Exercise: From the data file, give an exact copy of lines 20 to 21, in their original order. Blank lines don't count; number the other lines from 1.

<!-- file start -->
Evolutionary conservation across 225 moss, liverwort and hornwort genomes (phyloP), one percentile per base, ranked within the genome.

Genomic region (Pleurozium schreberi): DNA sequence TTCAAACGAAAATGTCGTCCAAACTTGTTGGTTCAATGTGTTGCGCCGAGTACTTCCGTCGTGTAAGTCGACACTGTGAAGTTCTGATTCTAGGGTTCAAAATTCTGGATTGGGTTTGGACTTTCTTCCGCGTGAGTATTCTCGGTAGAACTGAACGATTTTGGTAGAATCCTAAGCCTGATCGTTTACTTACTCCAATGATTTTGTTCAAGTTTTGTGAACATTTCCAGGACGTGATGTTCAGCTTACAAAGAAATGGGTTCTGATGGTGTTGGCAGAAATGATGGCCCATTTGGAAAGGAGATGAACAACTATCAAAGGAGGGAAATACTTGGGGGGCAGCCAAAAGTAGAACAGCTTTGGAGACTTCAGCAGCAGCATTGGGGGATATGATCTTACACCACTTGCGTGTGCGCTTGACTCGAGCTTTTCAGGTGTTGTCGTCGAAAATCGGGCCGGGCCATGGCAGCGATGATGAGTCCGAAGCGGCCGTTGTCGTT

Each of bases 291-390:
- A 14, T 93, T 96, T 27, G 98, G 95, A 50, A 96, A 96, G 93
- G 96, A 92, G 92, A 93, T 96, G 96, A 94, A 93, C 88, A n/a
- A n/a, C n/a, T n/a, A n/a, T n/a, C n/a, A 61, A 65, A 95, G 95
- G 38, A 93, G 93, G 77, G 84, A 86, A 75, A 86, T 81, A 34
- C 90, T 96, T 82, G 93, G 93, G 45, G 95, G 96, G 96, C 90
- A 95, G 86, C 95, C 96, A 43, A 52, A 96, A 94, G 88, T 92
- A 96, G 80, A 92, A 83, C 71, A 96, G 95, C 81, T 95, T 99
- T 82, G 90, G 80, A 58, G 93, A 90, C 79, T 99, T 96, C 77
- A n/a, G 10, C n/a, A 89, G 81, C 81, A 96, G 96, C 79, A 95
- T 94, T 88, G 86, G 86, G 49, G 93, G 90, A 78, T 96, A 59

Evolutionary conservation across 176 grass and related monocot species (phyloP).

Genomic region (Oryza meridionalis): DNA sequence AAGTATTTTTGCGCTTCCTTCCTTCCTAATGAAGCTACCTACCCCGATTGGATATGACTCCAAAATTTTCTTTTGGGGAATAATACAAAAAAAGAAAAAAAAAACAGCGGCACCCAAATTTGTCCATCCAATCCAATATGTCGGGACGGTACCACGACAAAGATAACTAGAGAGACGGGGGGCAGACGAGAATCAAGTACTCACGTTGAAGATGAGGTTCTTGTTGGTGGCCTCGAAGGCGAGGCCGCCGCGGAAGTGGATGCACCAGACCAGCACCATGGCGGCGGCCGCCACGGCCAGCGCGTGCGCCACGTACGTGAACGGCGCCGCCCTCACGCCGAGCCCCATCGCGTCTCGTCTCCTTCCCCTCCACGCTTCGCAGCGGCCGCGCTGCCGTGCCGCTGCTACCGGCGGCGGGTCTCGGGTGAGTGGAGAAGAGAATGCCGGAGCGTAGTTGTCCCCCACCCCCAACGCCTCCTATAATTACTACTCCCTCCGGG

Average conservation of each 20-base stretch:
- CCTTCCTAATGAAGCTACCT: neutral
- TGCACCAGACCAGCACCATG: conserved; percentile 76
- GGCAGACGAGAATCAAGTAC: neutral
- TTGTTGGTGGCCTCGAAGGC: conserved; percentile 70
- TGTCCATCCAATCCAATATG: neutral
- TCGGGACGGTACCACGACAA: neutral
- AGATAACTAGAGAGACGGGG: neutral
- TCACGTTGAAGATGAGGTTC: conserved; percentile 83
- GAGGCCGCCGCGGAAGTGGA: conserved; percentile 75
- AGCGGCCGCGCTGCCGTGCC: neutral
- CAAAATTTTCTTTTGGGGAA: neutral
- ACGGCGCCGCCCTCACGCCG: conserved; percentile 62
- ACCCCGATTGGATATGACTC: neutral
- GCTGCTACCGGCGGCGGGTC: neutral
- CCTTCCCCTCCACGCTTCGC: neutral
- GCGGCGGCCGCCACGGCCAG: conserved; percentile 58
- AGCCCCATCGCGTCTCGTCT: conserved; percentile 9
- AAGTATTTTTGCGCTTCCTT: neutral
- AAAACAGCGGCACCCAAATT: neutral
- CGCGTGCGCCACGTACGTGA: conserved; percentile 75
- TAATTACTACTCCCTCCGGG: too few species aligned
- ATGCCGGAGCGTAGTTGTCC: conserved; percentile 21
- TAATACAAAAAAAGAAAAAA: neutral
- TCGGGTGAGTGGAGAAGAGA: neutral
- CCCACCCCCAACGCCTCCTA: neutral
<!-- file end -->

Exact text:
- TTGTTGGTGGCCTCGAAGGC: conserved; percentile 70
- TGTCCATCCAATCCAATATG: neutral